Alec Baldwin asking for search warrant before handing over phone is ‘not cooperation’: legal expert

Alec Baldwin, Halyna Hutchins

A legal expert told Fox News Digital that Alec Baldwin’s request for a search warrant to access his cell phone is “not cooperation.”

The Santa Fe Sheriff’s Department recently issued a search warrant for Baldwin’s cell phone as part of its investigation into the death of “Rust” cinematographer Halyna Hutchins.

During a practice on Oct. 21, Baldwin was holding a handgun on set when the gun went off, killing Hutchins.

Alec Baldwin

Baldwin’s lawyer, Aaron Dyer, stated that the actor “proactively requested” that police get a search warrant so that he and his family might be “protected.”

However, a legal expert described the move by Dyer was “spin.”

“It is spin by Alec’s lawyer to say that he suggested the warrant,” attorney Christopher Melcher told Fox News Digital. “He refused to provide his phone without a warrant. That is not cooperation or a proactive suggestion. I understand why he would not want his phone produced because it has so much private information on it.”

Another legal expert told Fox News Digital that Dyer “wisely advised” Baldwin not to turn over his phone without a search warrant.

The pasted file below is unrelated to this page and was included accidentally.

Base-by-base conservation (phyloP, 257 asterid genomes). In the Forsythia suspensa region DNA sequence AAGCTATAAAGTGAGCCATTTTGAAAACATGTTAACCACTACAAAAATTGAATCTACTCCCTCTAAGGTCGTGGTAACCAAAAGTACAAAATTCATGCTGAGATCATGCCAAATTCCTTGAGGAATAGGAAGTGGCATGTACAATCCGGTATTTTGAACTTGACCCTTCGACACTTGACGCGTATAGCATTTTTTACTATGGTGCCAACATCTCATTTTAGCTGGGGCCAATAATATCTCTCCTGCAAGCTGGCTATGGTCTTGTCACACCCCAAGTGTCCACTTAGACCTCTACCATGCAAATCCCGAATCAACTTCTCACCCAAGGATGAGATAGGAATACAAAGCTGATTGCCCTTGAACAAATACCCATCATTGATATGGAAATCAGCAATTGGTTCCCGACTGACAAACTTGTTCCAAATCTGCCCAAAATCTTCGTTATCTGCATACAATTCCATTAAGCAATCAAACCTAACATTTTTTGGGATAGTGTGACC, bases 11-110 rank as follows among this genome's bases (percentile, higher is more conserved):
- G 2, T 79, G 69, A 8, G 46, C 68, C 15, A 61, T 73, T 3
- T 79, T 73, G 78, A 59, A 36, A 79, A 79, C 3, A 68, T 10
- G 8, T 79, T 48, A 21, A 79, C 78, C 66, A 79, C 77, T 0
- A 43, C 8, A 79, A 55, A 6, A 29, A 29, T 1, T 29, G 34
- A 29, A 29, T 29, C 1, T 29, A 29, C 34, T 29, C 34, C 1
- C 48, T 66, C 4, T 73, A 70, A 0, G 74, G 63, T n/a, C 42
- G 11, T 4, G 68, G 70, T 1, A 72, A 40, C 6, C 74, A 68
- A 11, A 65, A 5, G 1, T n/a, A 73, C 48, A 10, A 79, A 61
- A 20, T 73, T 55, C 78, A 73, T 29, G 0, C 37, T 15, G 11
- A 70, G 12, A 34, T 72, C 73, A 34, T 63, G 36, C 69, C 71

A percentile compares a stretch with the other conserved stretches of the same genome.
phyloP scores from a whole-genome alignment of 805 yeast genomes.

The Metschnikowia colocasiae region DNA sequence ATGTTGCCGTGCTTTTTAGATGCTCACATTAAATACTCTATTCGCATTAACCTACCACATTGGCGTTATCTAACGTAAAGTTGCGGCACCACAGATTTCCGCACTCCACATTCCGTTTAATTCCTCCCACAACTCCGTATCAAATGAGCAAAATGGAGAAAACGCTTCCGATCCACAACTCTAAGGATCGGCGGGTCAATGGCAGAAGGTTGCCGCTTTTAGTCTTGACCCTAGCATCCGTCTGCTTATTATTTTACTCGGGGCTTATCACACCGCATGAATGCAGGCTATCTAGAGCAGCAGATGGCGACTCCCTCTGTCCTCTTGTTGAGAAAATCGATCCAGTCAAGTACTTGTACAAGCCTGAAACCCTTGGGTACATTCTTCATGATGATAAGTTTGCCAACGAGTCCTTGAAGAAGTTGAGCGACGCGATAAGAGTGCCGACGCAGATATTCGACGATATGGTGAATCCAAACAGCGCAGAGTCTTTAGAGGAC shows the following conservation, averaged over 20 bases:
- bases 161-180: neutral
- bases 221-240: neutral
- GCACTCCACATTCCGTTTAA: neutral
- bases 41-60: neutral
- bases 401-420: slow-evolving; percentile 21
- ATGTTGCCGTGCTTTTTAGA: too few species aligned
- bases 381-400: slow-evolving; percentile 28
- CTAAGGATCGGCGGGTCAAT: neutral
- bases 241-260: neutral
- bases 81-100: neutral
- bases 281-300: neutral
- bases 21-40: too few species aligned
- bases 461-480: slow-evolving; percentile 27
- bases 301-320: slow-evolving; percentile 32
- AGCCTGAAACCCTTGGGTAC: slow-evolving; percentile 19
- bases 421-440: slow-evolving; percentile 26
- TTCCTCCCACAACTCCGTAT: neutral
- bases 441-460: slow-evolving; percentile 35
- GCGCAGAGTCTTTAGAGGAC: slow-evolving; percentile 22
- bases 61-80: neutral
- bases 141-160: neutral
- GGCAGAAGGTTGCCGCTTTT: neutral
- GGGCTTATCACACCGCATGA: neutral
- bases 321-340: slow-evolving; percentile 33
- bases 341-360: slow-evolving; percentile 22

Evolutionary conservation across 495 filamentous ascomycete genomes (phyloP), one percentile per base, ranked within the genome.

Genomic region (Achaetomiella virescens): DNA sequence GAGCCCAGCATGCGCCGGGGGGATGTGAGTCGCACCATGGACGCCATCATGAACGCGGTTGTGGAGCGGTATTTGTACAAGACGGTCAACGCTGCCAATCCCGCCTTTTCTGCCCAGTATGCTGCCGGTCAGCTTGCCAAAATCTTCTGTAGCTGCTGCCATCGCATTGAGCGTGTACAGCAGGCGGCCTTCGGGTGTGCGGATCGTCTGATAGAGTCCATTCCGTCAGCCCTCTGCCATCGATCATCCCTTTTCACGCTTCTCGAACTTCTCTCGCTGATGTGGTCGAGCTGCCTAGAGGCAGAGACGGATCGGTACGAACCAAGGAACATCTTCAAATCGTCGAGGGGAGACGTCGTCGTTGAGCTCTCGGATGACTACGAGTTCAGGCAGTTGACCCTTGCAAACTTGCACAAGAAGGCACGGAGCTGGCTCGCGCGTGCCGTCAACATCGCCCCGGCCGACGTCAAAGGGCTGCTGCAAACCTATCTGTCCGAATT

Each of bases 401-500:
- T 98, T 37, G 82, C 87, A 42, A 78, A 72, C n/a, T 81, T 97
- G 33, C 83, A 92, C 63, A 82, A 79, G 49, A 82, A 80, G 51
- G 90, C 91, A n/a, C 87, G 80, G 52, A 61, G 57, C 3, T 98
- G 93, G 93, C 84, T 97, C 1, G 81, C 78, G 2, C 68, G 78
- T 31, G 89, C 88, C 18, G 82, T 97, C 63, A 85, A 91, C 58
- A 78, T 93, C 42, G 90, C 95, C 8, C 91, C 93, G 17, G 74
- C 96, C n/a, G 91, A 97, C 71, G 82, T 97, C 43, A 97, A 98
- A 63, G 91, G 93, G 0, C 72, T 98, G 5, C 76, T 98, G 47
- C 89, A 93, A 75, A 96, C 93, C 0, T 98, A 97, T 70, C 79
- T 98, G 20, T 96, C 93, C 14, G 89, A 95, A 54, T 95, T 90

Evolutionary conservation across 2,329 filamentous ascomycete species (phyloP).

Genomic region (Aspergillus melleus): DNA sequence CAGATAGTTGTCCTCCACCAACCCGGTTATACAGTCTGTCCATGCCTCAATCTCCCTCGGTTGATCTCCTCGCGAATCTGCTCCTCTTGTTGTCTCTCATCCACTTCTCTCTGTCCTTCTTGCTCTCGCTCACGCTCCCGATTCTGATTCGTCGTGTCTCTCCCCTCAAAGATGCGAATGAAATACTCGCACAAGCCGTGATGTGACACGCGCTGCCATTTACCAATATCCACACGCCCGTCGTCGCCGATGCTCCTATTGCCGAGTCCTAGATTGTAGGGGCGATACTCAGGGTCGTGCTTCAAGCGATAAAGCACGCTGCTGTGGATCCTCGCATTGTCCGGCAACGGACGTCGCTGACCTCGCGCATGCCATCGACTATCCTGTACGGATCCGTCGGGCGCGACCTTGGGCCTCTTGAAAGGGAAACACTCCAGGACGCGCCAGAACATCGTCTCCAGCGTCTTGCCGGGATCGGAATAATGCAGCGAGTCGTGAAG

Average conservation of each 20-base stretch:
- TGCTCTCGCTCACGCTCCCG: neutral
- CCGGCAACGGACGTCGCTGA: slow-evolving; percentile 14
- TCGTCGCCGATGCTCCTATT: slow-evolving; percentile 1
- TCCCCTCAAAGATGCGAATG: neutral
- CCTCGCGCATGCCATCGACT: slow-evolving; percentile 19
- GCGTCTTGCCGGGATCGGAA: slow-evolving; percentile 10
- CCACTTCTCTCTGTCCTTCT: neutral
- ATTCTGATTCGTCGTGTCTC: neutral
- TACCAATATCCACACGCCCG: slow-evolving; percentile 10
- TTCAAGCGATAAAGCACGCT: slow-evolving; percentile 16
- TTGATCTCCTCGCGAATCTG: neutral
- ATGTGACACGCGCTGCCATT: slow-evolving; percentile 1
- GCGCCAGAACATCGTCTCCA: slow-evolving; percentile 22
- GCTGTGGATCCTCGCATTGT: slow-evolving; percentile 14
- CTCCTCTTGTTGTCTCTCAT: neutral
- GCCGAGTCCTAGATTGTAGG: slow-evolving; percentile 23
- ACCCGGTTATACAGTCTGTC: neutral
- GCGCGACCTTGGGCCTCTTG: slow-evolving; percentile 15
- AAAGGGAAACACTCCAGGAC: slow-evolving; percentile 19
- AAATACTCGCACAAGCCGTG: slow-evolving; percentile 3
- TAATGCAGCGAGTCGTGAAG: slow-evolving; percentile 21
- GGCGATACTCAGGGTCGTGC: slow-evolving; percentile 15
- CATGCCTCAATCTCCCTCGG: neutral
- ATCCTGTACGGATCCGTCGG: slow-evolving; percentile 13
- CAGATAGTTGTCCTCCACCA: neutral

“The phone may have evidence implicating Baldwin, and why help the district attorney’s office prosecute you when you don’t have to?” Neama Rahmani told Fox News Digital. “Law enforcement is looking for evidence of Baldwin’s knowledge, specifically evidence that Baldwin knew the gun had previously misfired, that there were live rounds on set and that the revolver was loaded with live ammunition and not blanks.

“Phone evidence allows police to ‘get inside someone’s head’ to prove knowledge and intent when they deny it,” Rahmani added.

Attorney Melcher further pointed out that Baldwin could potentially have “attorney-client communications” on his phone.

Melcher also suggested the sheriff’s department “be careful” examining Baldwin’s phone.

“The sheriff needs to be careful in examining the phone,” he explained. “Because if there are attorney messages on that phone and they are copied, the sheriff and the prosecutor can be disqualified from the case even if they did not read the messages. They need to have a special master appointed to review the phone first and ensure that no attorney-client communications are produced. I hope they know that.”

During interviews, Baldwin claimed that he had no idea the revolver had a live cartridge in it. The Santa Fe Sheriff’s Department is still looking into how live ammunition ended up on the set of “Rust” and in the handgun.


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